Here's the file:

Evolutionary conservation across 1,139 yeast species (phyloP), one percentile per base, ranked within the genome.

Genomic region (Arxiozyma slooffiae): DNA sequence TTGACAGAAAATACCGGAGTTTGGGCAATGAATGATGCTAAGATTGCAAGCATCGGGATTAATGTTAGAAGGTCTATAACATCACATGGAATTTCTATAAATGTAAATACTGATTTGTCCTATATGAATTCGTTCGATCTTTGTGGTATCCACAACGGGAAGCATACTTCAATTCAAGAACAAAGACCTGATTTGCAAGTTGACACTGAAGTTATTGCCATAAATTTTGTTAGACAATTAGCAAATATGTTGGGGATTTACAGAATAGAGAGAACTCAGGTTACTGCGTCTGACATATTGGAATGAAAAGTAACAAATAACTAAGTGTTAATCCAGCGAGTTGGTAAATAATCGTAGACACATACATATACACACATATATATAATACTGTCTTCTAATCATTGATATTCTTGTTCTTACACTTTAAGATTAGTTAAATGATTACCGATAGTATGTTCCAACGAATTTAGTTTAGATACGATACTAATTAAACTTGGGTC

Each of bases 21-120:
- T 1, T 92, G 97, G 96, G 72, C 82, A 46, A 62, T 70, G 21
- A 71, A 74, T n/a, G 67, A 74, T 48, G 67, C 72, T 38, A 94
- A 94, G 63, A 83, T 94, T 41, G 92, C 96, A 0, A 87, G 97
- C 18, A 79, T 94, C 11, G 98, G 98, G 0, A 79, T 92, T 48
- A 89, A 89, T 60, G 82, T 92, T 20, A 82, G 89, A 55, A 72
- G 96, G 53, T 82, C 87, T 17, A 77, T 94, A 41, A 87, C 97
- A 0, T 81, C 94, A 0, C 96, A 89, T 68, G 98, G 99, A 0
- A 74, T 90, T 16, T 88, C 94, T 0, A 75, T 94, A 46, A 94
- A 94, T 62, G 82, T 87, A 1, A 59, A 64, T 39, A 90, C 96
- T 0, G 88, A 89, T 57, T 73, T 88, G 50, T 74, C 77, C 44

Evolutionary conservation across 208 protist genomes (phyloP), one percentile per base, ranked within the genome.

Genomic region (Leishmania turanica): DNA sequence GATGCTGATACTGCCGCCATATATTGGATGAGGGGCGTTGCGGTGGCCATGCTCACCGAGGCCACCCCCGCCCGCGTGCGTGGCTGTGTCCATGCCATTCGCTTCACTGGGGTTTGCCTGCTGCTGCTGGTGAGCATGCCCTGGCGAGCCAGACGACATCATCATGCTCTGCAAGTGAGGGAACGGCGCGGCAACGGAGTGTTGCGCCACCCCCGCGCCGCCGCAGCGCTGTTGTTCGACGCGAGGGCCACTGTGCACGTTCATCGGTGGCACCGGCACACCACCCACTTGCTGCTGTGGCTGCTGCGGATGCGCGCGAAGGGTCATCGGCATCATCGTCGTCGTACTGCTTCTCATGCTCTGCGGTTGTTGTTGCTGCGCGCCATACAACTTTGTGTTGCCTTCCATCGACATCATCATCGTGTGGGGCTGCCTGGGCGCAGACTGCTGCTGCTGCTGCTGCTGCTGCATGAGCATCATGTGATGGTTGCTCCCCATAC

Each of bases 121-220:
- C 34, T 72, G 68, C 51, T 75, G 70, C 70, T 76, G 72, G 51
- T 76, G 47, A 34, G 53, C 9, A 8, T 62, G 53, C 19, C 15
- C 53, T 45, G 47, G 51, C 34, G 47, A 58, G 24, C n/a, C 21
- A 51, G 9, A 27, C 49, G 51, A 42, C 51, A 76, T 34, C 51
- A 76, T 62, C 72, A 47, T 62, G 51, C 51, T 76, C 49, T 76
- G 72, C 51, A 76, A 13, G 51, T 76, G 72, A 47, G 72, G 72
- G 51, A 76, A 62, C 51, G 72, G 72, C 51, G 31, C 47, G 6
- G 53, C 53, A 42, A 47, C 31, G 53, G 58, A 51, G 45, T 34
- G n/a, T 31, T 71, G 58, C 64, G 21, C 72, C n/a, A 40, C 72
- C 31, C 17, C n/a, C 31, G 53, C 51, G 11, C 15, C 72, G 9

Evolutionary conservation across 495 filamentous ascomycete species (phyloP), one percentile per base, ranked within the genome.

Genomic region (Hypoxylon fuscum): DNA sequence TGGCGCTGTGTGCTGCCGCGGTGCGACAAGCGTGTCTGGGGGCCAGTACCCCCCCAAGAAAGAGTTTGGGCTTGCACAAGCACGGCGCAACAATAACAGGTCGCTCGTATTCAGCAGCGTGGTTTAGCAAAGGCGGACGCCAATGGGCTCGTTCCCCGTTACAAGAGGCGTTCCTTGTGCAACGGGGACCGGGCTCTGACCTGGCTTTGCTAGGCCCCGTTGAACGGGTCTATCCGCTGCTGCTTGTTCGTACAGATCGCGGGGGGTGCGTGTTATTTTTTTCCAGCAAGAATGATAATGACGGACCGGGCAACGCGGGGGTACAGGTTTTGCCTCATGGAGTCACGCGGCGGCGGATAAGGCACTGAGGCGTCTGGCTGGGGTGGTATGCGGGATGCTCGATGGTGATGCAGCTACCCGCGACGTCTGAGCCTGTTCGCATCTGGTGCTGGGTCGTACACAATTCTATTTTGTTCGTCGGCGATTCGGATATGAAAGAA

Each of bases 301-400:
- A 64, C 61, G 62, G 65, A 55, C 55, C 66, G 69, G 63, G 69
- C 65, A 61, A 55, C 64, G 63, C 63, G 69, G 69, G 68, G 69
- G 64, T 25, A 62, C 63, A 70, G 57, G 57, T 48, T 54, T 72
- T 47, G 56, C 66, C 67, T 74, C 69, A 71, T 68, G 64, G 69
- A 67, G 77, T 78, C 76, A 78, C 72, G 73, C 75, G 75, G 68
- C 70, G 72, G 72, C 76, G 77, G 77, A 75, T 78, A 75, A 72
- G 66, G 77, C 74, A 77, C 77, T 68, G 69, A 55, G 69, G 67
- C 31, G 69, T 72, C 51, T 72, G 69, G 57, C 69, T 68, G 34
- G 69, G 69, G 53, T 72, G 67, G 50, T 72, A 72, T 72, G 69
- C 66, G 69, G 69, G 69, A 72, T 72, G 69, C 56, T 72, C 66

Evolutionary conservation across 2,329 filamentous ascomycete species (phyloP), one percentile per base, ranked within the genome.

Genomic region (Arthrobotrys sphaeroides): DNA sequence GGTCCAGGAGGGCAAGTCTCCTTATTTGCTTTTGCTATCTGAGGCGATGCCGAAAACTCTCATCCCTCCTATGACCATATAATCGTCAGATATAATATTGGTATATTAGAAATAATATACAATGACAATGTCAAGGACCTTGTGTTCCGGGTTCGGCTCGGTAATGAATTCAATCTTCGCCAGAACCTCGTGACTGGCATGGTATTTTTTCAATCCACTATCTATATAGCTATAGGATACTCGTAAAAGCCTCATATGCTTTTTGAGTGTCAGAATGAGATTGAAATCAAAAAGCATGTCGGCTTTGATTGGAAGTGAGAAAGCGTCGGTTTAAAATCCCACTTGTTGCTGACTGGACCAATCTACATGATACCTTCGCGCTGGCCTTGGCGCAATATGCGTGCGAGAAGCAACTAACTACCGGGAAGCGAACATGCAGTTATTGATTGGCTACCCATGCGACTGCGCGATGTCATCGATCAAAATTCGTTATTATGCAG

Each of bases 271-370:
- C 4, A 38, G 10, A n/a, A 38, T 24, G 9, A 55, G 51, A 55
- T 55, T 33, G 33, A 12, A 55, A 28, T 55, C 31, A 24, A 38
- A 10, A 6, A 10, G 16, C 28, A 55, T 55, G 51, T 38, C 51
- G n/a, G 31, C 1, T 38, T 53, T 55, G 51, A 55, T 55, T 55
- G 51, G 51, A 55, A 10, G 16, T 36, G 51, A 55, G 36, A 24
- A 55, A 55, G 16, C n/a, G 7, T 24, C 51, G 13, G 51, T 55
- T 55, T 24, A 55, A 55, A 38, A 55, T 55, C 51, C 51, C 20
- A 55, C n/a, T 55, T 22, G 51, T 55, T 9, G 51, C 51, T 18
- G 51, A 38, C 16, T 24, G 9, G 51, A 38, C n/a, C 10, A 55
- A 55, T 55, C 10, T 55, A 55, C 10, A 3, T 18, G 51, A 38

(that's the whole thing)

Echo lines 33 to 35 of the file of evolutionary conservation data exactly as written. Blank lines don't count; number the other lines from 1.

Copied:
- T 47, G 56, C 66, C 67, T 74, C 69, A 71, T 68, G 64, G 69
- A 67, G 77, T 78, C 76, A 78, C 72, G 73, C 75, G 75, G 68
- C 70, G 72, G 72, C 76, G 77, G 77, A 75, T 78, A 75, A 72